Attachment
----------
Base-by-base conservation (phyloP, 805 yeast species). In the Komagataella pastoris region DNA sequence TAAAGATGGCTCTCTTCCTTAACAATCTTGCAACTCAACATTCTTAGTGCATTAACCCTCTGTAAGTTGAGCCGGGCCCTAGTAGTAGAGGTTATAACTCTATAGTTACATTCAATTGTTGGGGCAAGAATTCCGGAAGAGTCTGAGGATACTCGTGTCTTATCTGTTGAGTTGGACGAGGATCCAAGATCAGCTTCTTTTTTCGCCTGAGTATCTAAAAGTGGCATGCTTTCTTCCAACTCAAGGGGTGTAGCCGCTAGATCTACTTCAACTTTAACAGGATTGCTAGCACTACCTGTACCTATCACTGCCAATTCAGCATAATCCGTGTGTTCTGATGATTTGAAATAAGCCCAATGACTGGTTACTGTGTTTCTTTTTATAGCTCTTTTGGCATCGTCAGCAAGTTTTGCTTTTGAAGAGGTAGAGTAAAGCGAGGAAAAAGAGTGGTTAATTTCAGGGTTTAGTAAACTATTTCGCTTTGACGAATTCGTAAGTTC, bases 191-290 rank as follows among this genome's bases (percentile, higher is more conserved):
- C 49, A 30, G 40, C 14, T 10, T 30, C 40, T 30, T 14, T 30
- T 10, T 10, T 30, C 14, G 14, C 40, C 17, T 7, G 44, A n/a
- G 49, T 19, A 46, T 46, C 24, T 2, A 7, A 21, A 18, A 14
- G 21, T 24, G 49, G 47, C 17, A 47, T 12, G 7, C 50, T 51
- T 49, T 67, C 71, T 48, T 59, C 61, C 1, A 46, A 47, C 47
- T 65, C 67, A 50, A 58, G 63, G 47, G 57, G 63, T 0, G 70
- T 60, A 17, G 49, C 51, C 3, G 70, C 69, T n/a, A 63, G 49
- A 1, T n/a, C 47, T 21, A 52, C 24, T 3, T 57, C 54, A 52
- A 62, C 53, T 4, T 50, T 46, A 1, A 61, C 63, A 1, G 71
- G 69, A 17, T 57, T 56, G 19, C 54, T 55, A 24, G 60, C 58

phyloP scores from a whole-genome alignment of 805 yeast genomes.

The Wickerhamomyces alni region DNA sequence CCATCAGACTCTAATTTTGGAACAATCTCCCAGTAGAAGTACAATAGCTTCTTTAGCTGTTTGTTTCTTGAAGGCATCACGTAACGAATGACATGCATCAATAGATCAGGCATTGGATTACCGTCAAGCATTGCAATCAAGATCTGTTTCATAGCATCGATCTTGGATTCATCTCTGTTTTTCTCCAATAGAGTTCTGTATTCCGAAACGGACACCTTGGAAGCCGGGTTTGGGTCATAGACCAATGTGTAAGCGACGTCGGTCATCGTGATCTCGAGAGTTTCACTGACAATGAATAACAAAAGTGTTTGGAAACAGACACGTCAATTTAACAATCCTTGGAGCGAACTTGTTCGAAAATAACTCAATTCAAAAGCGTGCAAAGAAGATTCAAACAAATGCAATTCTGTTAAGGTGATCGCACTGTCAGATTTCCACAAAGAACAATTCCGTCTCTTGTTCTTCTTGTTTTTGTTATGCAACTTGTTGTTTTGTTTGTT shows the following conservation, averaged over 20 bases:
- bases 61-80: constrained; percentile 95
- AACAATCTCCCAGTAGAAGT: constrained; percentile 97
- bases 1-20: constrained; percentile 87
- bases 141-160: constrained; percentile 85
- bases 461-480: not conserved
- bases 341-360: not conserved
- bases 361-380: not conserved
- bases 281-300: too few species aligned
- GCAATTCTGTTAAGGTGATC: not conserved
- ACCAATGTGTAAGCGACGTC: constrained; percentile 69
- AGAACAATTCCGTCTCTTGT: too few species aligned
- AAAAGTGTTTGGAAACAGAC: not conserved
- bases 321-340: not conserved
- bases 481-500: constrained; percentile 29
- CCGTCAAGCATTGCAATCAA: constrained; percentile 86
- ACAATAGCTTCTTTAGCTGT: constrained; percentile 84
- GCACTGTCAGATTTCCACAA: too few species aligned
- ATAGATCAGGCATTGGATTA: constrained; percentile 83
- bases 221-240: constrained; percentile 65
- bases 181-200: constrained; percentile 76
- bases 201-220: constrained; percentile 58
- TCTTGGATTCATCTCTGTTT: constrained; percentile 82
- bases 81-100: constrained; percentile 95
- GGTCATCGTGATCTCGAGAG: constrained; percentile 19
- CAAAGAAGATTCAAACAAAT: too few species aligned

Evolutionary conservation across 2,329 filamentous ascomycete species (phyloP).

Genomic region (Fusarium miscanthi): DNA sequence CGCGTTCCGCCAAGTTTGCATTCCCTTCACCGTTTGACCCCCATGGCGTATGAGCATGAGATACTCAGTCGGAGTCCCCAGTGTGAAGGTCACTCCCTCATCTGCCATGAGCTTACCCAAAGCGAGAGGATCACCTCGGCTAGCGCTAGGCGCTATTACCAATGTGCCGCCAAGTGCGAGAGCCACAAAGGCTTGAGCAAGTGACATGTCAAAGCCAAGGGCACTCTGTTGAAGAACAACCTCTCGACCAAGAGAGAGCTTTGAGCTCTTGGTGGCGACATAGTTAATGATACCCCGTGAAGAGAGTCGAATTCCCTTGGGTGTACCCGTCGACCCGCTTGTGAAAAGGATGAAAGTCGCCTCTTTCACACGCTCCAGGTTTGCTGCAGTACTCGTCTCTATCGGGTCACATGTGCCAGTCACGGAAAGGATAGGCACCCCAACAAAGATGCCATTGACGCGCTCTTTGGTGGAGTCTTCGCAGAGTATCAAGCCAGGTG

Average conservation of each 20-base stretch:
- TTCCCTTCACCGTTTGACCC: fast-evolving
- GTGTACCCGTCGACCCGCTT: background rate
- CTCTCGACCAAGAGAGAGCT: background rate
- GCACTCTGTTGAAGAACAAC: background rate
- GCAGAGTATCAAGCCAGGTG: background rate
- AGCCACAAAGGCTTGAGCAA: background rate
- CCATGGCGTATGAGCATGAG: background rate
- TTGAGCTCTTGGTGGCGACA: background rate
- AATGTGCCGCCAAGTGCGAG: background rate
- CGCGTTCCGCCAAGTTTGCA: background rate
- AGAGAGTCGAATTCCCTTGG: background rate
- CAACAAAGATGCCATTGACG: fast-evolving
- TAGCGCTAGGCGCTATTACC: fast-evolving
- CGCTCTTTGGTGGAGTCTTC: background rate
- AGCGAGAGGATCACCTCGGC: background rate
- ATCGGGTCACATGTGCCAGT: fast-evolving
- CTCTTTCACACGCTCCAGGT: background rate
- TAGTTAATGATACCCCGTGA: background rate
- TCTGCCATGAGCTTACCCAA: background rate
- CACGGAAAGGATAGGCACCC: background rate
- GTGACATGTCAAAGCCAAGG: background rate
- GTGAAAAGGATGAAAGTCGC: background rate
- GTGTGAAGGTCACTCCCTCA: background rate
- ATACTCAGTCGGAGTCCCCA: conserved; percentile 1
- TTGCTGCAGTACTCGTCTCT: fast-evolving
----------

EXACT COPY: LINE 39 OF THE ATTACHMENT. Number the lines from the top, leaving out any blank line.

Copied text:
Evolutionary conservation across 2,329 filamentous ascomycete species (phyloP).